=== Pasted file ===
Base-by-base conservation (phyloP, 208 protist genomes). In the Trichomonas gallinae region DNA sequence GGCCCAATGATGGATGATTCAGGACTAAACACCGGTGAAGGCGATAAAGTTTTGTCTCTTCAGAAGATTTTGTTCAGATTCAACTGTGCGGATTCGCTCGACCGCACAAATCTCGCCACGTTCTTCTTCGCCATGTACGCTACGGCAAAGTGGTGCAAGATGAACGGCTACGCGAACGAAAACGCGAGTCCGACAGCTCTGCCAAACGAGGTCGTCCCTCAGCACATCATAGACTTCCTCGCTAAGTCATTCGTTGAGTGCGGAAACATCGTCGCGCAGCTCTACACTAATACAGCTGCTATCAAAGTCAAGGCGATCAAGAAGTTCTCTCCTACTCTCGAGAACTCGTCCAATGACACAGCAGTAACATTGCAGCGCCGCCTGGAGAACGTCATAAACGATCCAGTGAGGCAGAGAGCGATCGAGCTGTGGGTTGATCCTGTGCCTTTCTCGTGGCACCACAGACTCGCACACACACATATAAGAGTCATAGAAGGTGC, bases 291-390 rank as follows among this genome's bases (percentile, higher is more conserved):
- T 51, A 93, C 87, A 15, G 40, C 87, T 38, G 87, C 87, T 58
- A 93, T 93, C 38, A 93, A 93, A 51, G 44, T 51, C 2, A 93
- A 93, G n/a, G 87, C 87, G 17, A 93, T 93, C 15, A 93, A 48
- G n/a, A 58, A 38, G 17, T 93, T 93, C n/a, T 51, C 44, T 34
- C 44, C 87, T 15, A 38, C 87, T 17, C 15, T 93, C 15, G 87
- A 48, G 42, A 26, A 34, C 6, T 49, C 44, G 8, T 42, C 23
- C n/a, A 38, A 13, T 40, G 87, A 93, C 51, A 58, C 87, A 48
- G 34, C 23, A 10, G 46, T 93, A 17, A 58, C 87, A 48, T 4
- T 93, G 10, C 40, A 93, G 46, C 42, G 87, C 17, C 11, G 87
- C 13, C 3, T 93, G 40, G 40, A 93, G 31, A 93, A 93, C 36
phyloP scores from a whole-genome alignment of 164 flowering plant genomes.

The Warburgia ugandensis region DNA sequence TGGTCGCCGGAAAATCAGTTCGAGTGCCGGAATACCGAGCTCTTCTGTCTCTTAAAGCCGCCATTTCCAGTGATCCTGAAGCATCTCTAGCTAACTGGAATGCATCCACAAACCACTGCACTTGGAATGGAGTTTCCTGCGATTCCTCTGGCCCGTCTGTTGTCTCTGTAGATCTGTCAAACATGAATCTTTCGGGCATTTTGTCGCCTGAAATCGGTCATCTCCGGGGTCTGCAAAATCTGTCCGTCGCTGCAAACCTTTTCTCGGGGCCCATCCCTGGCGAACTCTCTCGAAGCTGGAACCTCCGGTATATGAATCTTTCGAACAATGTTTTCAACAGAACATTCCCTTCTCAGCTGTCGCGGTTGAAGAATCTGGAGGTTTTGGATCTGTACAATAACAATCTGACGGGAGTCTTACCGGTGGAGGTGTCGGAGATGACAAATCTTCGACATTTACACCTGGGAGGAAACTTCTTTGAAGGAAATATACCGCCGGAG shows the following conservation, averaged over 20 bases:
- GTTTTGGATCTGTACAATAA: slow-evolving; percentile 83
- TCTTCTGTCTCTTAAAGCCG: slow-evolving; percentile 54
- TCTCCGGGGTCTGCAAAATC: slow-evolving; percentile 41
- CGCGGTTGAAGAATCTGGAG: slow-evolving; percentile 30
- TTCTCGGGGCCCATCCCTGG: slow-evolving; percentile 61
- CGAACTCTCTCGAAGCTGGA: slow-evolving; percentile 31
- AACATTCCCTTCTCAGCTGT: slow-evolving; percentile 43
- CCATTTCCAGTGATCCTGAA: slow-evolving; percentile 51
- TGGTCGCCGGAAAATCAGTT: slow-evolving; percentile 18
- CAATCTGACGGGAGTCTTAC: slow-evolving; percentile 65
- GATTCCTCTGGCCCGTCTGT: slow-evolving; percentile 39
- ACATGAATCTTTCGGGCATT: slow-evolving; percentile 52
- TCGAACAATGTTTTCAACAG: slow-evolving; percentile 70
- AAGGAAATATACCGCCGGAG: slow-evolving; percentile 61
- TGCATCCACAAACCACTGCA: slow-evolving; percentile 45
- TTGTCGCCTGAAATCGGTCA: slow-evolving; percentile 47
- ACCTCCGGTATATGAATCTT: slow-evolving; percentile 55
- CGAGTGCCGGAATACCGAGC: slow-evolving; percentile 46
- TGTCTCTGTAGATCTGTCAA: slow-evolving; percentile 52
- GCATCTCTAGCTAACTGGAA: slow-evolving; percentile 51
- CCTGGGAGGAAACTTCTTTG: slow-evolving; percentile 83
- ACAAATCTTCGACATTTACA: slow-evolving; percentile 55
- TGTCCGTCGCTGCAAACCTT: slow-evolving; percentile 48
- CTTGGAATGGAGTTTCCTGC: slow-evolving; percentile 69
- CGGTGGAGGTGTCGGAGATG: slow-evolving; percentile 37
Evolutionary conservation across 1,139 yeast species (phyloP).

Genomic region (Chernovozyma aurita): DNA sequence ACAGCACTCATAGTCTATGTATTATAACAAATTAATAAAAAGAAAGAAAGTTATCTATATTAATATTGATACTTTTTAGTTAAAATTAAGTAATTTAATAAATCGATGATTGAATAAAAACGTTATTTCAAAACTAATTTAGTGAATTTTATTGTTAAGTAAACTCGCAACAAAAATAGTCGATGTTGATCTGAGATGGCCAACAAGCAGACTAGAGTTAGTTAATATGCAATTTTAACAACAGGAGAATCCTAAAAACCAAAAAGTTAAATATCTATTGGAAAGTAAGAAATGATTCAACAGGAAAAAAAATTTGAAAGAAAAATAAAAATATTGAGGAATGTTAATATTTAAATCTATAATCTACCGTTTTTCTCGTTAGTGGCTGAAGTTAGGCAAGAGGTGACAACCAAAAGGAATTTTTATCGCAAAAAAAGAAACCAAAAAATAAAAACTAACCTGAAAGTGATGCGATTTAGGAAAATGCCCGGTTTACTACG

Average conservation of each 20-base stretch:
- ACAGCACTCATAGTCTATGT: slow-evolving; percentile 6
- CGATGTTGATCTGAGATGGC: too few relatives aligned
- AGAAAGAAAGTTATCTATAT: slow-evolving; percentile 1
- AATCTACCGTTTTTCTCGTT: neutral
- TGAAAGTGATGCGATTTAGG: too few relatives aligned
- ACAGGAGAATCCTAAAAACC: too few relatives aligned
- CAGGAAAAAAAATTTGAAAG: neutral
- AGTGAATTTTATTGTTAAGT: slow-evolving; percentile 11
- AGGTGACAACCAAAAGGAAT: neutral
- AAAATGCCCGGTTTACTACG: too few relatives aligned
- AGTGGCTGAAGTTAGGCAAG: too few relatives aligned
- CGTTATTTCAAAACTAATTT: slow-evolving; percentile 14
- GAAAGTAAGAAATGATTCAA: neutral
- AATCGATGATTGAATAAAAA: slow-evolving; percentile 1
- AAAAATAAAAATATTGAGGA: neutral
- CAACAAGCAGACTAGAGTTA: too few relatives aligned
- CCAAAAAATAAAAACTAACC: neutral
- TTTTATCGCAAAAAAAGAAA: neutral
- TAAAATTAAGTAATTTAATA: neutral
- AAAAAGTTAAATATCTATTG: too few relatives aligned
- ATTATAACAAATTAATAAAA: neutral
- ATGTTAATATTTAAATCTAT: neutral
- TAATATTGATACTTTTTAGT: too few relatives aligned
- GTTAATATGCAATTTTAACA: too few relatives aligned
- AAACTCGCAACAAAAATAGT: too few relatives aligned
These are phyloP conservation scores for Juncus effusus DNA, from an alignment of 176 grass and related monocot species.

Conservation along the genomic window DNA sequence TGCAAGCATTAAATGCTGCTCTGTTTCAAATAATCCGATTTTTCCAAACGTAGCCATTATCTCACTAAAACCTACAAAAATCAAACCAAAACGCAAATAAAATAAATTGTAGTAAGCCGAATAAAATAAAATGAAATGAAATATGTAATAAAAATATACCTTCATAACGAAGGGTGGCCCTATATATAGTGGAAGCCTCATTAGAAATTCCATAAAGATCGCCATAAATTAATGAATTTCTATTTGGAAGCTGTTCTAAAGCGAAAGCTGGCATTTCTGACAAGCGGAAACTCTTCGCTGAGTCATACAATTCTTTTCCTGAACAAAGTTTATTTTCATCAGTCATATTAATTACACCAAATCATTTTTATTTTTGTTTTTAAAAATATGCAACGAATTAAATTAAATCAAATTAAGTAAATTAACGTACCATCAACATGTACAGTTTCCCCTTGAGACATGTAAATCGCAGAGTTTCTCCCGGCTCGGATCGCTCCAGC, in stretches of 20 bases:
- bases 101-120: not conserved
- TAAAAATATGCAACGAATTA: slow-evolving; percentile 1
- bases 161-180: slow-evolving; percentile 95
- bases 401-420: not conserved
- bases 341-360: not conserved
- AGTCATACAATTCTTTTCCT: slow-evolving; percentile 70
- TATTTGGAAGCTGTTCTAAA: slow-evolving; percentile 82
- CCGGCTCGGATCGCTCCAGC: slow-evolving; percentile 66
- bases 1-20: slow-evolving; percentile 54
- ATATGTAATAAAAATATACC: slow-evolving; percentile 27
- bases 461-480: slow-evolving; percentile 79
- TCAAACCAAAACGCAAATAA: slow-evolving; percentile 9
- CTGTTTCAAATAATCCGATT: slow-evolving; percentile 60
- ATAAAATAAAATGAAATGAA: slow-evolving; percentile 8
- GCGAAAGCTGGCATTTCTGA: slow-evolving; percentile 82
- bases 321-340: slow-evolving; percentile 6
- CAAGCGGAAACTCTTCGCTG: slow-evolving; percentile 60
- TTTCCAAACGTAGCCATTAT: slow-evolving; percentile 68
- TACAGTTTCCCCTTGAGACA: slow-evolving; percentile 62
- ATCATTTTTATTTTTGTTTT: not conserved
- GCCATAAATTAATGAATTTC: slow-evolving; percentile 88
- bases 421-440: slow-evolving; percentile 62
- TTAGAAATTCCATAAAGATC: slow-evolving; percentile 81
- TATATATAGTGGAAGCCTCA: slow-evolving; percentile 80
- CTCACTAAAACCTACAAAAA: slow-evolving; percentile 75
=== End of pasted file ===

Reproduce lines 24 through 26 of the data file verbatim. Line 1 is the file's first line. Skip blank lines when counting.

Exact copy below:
- GATTCCTCTGGCCCGTCTGT: slow-evolving; percentile 39
- ACATGAATCTTTCGGGCATT: slow-evolving; percentile 52
- TCGAACAATGTTTTCAACAG: slow-evolving; percentile 70